We see it in St. Catherine of Siena as she travels to France, to oppose the decision that the Pope and the entire Magisterium made to abandon Rome. And guess who won that battle? St. Catherine knew what they did was poor practice and God gave her the Grace to persuade the hierarchy of the Church to return to Rome. This singular act of a brave and courageous woman resulted in the preservation of the Vatican to this day. It is always a marvel to see how God uses ordinary people to do extraordinary things.

It is good to know that we are called to be watchful as members of the Mystical Body. We are not just casual observers of the Body but we are living members of that Body; unless, of course, we turn our face from God by serious unrepentant sin. We have a personal stake in the health of the Mystical Body of Christ and a stake in its productivity in this world. If the Body is Holy then we too must strive to be Holy and therefore must reject profanation of any practice of the Church though it is judged by the rightful superiors to be acceptable practice; St. Catherine knew this as did St. Athanasius. Between what is acceptable and what is Holy lies a wide gap of razor sharp stumbling stones that must be perilously traversed without destroying either our obligation to obedience or our prayerful belief that we may have strayed from the path that the Church is founded upon; the leading of souls to everlasting life. Has the yoke become too heavy or our prelates sometimes lording their power over the faithful: things about which our Lord warned his apostles to be very cautious? In our 2,000 years I think the Church has done a very good job of addressing this. That said, it is still a challenge that we Catholics have had to deal with from the beginning and will not stop until the Parousia.

On a practical level, I will quickly admit that I struggle with the changes to the Mass known as the Novus Ordo. However, the Church did not effect many of the changes that I oppose so very much. They were done, not in concert with the bishops and the pope (as evident in the documents of Vatican II) but in individual parishes and by Episcopal fiat. From there the poison spread from diocese to diocese. The results were obvious: altar rails being torn down, beautiful art replaced by minimalistic modern monstrosities, angelic hymns abandoned for the clatter of drums and strumming guitars, reception of the Eucharist in the hand (as opposed by the bishops and our last 2 popes), and many other novelties that make our Church look more like our protestant counterparts than the protestant churches I previously attended before becoming Catholic. It’s a challenge, both mentally and spiritually. I fell in love with a Church that continually disappoints me and yet I love Her more now than the day I joined Her. It seems like an oxymoron to those who are not Catholic but Catholics understand that spiritual warfare occurs at every level of our lives, even in our most holy spaces, not just in the world and we are not shocked or dissuaded by these setbacks. It only reinforces our understanding that the Gates of Hell desires the True Church and Satan’s attacks are relentless; especially on the holiest members of our Church. We pray for them because we know that Satan desires to “sift them as wheat.”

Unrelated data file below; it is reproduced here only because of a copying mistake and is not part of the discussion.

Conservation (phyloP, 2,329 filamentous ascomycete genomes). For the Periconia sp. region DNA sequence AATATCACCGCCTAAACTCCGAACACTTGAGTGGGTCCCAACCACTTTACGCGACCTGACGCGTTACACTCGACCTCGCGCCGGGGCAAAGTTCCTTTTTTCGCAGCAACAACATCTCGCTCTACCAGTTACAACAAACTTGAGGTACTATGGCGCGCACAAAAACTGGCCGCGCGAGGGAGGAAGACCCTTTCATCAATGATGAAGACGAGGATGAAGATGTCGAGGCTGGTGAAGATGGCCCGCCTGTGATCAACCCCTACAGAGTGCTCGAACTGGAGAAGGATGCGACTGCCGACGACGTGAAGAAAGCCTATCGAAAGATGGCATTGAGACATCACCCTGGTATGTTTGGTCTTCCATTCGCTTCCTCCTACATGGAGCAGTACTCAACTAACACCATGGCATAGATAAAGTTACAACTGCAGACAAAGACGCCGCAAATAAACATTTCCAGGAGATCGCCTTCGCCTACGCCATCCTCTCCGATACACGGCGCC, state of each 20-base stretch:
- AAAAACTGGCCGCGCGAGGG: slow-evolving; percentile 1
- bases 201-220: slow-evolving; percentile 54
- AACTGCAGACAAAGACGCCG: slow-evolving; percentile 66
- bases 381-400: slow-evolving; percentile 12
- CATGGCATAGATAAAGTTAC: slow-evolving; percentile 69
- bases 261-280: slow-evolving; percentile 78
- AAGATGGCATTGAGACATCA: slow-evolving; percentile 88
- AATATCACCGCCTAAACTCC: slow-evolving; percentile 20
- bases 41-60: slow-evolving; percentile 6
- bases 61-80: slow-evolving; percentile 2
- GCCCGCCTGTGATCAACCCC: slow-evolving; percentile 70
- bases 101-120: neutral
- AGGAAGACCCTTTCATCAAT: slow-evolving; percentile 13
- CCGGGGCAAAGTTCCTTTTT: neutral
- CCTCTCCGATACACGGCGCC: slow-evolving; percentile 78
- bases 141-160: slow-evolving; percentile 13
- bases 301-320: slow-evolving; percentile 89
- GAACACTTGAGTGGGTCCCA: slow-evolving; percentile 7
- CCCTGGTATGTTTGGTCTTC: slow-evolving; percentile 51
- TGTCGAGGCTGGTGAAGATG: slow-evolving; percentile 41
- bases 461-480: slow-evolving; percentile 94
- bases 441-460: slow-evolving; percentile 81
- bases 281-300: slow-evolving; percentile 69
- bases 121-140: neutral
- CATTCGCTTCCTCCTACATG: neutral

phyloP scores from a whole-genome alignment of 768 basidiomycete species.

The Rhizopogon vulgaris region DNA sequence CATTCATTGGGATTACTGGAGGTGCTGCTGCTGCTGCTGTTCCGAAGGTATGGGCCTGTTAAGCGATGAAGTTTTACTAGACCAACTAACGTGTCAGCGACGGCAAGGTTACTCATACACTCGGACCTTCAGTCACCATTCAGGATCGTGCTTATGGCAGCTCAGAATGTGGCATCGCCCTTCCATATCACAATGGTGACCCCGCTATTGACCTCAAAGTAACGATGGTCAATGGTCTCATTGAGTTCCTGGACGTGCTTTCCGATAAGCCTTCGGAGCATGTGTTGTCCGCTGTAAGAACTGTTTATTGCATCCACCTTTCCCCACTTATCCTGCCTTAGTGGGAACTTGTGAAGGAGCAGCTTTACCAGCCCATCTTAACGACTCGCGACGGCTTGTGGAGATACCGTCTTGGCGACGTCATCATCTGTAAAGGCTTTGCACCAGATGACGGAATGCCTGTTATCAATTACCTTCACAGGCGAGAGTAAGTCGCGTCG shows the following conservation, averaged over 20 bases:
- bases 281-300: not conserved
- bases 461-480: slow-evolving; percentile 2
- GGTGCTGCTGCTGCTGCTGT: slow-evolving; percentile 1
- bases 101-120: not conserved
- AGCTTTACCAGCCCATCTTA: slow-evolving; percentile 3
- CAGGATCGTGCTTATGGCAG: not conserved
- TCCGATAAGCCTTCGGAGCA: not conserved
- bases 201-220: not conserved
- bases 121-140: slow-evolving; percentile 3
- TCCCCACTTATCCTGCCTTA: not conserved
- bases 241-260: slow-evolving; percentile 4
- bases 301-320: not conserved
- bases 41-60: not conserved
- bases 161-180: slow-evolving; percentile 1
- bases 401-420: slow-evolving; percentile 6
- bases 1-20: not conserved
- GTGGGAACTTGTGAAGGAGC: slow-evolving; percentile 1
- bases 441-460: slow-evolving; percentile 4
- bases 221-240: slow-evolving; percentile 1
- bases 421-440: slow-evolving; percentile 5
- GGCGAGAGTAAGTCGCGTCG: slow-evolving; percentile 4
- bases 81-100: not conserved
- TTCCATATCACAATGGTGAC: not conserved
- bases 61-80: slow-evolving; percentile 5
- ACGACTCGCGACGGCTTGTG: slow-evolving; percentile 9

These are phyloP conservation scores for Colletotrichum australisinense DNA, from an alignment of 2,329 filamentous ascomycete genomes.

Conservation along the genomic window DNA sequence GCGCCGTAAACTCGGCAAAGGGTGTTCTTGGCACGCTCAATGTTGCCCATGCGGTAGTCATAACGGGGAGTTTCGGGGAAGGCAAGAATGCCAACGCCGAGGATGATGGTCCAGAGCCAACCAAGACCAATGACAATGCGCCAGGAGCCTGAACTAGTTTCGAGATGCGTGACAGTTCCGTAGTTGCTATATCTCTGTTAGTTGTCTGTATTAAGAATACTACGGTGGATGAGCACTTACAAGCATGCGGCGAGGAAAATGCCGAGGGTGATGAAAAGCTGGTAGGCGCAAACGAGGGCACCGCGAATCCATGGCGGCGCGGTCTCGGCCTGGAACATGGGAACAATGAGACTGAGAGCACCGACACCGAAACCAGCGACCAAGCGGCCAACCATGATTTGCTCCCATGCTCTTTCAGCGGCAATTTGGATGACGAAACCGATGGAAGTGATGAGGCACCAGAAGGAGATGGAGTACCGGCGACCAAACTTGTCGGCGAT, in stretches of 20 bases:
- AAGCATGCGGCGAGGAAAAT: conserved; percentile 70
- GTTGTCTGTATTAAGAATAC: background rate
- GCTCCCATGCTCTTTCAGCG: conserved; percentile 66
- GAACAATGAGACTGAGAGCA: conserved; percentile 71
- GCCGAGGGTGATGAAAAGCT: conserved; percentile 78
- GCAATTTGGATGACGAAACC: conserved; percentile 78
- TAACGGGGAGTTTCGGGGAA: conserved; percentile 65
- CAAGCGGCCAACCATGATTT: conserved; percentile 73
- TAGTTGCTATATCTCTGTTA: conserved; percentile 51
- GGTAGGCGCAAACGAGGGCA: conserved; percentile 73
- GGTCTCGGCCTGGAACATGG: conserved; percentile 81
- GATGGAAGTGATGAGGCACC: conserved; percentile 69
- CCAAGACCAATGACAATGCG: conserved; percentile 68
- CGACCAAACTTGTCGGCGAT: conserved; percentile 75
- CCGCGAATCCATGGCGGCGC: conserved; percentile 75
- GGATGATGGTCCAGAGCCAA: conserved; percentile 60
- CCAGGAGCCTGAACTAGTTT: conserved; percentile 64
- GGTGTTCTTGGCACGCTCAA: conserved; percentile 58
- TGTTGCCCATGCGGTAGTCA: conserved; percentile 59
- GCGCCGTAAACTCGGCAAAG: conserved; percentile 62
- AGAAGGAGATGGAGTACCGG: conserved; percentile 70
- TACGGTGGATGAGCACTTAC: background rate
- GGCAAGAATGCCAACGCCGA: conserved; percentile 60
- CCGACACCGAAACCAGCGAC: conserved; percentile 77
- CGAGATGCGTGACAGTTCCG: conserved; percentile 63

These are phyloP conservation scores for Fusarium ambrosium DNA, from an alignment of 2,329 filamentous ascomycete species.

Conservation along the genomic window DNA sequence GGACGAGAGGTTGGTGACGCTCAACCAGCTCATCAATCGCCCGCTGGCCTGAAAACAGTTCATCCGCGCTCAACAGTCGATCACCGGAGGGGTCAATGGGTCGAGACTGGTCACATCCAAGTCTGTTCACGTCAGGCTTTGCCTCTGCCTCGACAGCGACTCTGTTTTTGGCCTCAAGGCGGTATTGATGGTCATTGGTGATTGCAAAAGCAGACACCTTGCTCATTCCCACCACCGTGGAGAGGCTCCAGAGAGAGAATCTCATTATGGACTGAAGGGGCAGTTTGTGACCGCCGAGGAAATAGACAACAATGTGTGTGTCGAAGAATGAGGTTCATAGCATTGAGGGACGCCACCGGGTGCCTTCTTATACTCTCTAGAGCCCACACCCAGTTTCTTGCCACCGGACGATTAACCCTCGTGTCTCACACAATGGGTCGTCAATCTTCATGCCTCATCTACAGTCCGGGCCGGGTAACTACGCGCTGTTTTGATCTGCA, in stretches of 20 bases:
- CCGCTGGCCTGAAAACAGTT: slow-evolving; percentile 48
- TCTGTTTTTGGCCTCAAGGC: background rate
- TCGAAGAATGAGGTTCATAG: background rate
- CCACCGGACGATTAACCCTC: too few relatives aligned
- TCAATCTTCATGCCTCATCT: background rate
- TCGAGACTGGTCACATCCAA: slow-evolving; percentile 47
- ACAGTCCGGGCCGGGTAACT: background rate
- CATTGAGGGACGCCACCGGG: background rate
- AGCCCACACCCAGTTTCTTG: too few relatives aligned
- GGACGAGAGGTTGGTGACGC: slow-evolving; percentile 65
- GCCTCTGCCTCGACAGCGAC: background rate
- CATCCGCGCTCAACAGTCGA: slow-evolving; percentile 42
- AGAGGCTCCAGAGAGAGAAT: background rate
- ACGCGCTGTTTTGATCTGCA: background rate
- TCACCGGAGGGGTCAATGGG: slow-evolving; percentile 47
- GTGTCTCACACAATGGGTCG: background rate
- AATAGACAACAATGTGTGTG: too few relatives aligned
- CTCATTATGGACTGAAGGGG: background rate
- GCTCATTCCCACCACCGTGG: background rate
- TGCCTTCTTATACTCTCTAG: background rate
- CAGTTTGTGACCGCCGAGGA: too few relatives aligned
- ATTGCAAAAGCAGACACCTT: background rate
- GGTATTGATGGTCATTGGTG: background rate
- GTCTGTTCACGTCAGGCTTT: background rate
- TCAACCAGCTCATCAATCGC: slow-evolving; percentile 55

Now the dictum lex orandi, lex credendi has been guiding the Church for years: the law of prayer is the law of belief. So we must request that our parish priests give us prayer that is proper to the Church (as guaranteed by our Church). Our prayer needs be holy and befitting to the Mystical Body of Christ. Proper and reverent liturgies afford us the ability to grow our faith and lead us to the holiness which we are individually called. It is a radical faith that the Church has called us to. We are not called to live a comfortable life of mediocrity in faith but to aspire to sainthood.

Catholicism is truly a radical call to change. The perspective of our true purpose and of our responsibility to the faith and the posterity of believers is challenged continually as we make our pilgrimage though this world. We constantly ask ourselves, “What am I being asked to do for the sake of Christ Crucified?” Don’t be surprised if the answer for some is crucifixion itself; either metaphorically or in actuality. The martyrs heard and obeyed the call and I only hope that I might find the courage that God might provide if such an occasion were to present itself to me. Notwithstanding, there are many different vocations in the Church: some more active and apologetic, some more prayerful and penitential etc.

Life as a Catholic is not simply the gathering for the Sacrifice of the Mass on Sunday. We don’t just sing Kumbaya, receive the Eucharist and go home without being expected to live the Mystery of the Church every minute of every day. The Church expects us to change in extraordinary ways. How radical is it to be asked to die to self so that we might live in Him? We too make radical demands of ourselves: to accomplish what we are not capable of accomplishing without the lights provided us by divine help and mercy. We have answered a radical call to live a life of holiness and to strive in this life to be saints. That is what the Church demands we do.